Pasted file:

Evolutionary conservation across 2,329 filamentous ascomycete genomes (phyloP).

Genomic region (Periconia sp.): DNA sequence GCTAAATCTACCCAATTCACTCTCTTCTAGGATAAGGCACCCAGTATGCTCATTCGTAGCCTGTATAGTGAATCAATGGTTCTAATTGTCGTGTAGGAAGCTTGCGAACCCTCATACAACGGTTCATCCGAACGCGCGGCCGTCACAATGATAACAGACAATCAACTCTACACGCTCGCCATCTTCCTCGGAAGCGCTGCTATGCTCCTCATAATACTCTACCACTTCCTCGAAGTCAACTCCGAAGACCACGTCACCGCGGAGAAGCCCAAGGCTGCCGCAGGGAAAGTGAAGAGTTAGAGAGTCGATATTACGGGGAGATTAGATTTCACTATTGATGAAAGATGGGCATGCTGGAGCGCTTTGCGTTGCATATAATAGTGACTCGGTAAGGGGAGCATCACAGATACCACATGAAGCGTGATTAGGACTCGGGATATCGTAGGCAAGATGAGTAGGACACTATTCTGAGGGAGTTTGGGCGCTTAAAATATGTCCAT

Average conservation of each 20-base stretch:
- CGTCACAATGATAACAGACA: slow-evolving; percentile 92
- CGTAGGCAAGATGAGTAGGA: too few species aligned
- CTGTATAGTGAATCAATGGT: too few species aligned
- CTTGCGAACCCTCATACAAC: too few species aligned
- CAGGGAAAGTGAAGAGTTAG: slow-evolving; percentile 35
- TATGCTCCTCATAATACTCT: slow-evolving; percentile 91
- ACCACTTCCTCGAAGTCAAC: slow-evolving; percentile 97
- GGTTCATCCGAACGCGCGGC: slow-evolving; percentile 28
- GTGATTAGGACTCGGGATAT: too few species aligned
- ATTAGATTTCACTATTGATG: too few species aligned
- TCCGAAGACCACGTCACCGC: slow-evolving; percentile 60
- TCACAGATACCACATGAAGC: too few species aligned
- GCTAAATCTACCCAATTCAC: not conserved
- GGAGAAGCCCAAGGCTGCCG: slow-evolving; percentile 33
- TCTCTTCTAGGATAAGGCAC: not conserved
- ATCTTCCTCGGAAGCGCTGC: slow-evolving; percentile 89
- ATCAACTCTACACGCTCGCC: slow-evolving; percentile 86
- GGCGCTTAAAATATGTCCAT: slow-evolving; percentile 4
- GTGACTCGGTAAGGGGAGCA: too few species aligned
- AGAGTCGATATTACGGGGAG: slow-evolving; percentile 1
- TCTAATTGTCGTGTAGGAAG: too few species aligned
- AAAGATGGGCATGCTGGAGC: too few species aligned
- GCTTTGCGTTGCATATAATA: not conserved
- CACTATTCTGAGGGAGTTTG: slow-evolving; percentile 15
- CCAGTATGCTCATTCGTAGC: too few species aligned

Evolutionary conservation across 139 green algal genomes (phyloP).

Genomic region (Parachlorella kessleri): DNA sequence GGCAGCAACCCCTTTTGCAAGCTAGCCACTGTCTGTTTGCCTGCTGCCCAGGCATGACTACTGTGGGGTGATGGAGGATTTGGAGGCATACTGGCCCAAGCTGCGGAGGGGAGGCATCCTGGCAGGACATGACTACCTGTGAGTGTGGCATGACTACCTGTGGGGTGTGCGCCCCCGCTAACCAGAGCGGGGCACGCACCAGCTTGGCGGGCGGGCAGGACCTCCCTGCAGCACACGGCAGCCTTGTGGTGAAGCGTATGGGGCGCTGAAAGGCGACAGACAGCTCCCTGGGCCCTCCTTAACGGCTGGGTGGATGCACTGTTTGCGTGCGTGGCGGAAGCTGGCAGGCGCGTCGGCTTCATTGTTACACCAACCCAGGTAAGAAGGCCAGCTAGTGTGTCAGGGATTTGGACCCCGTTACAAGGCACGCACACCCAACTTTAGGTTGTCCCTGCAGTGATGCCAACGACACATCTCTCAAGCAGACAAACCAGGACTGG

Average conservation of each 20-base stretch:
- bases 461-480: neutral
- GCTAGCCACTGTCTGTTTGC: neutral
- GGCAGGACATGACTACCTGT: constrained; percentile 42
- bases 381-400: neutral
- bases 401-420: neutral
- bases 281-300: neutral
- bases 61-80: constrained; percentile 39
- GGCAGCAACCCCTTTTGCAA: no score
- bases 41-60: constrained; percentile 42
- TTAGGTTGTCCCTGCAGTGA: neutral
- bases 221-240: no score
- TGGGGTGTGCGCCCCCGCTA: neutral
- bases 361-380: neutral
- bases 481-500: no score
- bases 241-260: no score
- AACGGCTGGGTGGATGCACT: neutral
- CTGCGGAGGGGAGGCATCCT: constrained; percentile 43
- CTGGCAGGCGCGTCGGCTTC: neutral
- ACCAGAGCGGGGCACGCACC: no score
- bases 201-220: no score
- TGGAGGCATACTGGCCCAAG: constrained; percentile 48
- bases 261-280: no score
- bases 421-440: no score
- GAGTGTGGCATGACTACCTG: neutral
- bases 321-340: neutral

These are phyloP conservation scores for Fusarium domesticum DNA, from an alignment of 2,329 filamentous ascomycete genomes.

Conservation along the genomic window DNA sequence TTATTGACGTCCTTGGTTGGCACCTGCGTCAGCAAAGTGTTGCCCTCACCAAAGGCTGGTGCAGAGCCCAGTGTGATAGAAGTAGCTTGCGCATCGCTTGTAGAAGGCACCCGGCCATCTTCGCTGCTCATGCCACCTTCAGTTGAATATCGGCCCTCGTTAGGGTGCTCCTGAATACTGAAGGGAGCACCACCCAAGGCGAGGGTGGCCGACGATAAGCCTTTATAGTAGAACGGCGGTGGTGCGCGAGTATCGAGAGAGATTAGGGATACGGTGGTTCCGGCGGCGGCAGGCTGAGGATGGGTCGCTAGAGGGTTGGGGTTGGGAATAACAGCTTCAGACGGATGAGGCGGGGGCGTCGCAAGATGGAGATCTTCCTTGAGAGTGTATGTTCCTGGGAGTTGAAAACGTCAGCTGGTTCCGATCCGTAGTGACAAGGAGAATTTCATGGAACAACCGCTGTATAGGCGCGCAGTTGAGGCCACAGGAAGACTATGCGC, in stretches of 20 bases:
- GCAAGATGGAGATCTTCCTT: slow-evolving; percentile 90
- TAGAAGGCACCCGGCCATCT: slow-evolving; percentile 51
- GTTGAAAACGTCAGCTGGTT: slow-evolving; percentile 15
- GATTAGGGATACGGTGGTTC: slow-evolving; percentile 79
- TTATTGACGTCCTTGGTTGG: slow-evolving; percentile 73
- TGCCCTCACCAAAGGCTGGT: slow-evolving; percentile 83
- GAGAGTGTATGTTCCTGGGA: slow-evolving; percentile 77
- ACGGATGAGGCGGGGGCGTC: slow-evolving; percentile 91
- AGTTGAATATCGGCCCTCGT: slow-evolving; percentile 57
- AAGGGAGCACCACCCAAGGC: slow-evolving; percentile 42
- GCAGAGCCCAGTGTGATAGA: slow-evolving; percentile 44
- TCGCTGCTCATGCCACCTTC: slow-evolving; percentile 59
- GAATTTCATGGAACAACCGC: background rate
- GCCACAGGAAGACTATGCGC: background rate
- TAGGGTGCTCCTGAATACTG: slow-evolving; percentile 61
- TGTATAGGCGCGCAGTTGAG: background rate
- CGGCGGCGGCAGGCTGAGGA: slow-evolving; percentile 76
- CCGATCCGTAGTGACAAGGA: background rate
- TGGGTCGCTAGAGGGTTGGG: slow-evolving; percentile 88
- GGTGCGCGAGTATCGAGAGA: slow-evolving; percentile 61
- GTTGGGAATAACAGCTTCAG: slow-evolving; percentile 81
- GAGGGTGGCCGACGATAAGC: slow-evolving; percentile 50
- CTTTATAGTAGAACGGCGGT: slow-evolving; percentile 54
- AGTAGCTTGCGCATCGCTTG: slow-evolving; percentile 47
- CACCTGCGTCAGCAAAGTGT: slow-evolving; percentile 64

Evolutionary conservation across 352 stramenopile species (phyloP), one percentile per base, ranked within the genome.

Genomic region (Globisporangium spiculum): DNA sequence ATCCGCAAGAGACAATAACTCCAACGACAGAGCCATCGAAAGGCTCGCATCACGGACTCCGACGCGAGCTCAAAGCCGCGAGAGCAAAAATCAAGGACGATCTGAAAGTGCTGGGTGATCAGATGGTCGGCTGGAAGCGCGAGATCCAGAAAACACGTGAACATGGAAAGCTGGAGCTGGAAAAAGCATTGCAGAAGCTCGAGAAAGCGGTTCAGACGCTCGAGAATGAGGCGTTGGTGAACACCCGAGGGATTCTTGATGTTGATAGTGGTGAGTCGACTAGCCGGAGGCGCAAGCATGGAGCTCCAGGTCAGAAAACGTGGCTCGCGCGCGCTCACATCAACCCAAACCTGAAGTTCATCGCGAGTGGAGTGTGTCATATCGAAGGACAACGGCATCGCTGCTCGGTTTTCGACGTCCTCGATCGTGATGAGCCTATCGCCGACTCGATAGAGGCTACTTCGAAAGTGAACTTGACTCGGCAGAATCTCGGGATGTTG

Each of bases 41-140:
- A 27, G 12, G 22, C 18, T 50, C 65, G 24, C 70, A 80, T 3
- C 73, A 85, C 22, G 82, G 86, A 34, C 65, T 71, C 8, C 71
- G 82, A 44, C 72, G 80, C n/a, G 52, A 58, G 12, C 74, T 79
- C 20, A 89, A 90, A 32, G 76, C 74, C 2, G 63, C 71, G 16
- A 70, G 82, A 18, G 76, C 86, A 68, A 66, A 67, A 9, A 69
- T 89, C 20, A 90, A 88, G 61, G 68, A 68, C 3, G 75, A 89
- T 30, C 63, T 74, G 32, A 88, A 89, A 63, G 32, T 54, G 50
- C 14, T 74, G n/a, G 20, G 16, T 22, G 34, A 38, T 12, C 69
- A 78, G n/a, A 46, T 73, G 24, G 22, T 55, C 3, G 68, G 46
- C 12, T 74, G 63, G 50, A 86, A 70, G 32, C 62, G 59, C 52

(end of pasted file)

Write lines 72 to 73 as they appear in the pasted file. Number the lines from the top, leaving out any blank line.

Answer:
- GCCACAGGAAGACTATGCGC: background rate
- TAGGGTGCTCCTGAATACTG: slow-evolving; percentile 61